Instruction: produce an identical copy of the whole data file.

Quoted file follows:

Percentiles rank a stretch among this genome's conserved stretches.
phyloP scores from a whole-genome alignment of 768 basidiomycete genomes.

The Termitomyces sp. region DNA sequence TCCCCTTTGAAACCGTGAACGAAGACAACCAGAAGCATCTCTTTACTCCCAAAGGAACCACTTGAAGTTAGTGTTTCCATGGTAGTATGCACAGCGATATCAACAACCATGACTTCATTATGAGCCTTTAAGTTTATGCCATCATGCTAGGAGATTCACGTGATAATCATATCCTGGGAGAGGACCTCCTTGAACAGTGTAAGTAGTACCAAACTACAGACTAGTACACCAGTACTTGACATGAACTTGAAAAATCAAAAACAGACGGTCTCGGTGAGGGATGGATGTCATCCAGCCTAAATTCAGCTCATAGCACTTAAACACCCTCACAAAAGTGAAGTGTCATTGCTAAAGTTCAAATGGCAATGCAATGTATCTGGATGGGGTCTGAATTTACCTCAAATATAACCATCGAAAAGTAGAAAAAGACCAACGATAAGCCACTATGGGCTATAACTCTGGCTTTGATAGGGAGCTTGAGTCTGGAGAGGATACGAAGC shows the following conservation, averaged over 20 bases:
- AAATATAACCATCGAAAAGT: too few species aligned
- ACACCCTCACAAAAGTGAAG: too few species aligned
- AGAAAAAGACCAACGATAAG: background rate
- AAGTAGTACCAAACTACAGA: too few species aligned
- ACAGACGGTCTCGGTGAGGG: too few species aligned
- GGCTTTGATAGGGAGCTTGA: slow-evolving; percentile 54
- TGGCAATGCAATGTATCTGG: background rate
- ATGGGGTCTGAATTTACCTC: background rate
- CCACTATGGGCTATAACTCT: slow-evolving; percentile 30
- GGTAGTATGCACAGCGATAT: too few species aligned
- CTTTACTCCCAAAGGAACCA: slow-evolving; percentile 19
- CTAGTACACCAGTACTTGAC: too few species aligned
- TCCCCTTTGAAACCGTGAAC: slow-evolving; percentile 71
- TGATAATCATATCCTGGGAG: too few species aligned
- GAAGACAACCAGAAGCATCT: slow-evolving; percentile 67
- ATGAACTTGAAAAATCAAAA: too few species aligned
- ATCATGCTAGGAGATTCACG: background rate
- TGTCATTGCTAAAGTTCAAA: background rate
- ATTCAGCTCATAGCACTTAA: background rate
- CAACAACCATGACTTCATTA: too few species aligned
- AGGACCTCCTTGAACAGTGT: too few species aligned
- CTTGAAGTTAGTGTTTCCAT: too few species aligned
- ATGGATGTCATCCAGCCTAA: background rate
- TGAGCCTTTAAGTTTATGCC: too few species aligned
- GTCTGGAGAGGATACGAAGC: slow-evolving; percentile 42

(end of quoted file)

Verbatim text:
Percentiles rank a stretch among this genome's conserved stretches.
phyloP scores from a whole-genome alignment of 768 basidiomycete genomes.

The Termitomyces sp. region DNA sequence TCCCCTTTGAAACCGTGAACGAAGACAACCAGAAGCATCTCTTTACTCCCAAAGGAACCACTTGAAGTTAGTGTTTCCATGGTAGTATGCACAGCGATATCAACAACCATGACTTCATTATGAGCCTTTAAGTTTATGCCATCATGCTAGGAGATTCACGTGATAATCATATCCTGGGAGAGGACCTCCTTGAACAGTGTAAGTAGTACCAAACTACAGACTAGTACACCAGTACTTGACATGAACTTGAAAAATCAAAAACAGACGGTCTCGGTGAGGGATGGATGTCATCCAGCCTAAATTCAGCTCATAGCACTTAAACACCCTCACAAAAGTGAAGTGTCATTGCTAAAGTTCAAATGGCAATGCAATGTATCTGGATGGGGTCTGAATTTACCTCAAATATAACCATCGAAAAGTAGAAAAAGACCAACGATAAGCCACTATGGGCTATAACTCTGGCTTTGATAGGGAGCTTGAGTCTGGAGAGGATACGAAGC shows the following conservation, averaged over 20 bases:
- AAATATAACCATCGAAAAGT: too few species aligned
- ACACCCTCACAAAAGTGAAG: too few species aligned
- AGAAAAAGACCAACGATAAG: background rate
- AAGTAGTACCAAACTACAGA: too few species aligned
- ACAGACGGTCTCGGTGAGGG: too few species aligned
- GGCTTTGATAGGGAGCTTGA: slow-evolving; percentile 54
- TGGCAATGCAATGTATCTGG: background rate
- ATGGGGTCTGAATTTACCTC: background rate
- CCACTATGGGCTATAACTCT: slow-evolving; percentile 30
- GGTAGTATGCACAGCGATAT: too few species aligned
- CTTTACTCCCAAAGGAACCA: slow-evolving; percentile 19
- CTAGTACACCAGTACTTGAC: too few species aligned
- TCCCCTTTGAAACCGTGAAC: slow-evolving; percentile 71
- TGATAATCATATCCTGGGAG: too few species aligned
- GAAGACAACCAGAAGCATCT: slow-evolving; percentile 67
- ATGAACTTGAAAAATCAAAA: too few species aligned
- ATCATGCTAGGAGATTCACG: background rate
- TGTCATTGCTAAAGTTCAAA: background rate
- ATTCAGCTCATAGCACTTAA: background rate
- CAACAACCATGACTTCATTA: too few species aligned
- AGGACCTCCTTGAACAGTGT: too few species aligned
- CTTGAAGTTAGTGTTTCCAT: too few species aligned
- ATGGATGTCATCCAGCCTAA: background rate
- TGAGCCTTTAAGTTTATGCC: too few species aligned
- GTCTGGAGAGGATACGAAGC: slow-evolving; percentile 42